Thankfully out of the main tourist reaches, I found this cracker of a pub building next to a posh crescent of B&B's called West Cliff. The pub had two sides, so typically of me, I entered the one with no people in it but this time, the right decision as some goths in hysterics were watching Neighbours and generally not being very stereotypically goth in the small upper right hand side. I had the whole lounge area to myself, even if the fire was giving off no heat at all. The landlord seemed a nice chap, and I ordered an Old Peculiar cos twice today I'd seen adverts for it which is peculiar(!) and I thought "if I see it, I must order it, it must be a sign!". Nursing a pint of warming barley wine in a quiet lounge bar was exactly what I needed at this stage of the day. The most peculiar thing really was, on doing my pub research, is that this pub is a genuine freehouse but always puts on three Marstons, Theakstons and Cameron's Strongarm. I'm not anti the bigger names as a rule but it still struck me as very queer. A massive dog walked in next and reminded me that pub calm can't be maintained forever, especially as it looked like it wanted to kill me when everyone else came in and commented how lovely he was. As I left, he shone an eye at me very much like the evil baddie Transfer in Willie Fog's 80 days around the world.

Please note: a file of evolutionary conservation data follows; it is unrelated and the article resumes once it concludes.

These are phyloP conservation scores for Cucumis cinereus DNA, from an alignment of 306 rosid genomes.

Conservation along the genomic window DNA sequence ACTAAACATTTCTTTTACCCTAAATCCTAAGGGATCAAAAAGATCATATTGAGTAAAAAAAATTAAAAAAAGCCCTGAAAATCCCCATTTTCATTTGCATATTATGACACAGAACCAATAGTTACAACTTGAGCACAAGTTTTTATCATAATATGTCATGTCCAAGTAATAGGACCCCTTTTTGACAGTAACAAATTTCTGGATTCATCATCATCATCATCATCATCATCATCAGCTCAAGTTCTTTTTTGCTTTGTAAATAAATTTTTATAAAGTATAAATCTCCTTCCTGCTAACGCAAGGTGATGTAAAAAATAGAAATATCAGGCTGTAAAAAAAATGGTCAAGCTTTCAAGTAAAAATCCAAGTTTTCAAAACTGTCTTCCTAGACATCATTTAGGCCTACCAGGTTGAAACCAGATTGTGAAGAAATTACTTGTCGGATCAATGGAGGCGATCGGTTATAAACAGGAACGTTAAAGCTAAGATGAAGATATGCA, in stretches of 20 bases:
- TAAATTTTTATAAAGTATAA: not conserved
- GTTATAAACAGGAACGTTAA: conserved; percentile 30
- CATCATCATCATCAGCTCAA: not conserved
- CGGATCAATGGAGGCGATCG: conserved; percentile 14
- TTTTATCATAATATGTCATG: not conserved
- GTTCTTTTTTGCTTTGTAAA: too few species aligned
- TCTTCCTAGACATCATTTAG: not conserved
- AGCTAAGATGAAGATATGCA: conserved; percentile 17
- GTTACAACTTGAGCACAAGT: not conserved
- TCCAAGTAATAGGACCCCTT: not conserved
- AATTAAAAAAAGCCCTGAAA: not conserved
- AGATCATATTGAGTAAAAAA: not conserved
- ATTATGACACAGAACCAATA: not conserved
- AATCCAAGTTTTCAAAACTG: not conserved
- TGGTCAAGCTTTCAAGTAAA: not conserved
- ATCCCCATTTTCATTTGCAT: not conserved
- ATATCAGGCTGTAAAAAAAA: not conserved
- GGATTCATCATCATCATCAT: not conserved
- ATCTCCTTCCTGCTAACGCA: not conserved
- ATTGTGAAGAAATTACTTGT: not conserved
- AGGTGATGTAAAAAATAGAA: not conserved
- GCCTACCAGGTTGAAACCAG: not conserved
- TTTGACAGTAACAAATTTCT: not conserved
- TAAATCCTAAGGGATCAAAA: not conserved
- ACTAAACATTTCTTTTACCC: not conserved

|The Granby - ignore the Banks's sign, a bona fide free house (below) with a twist!|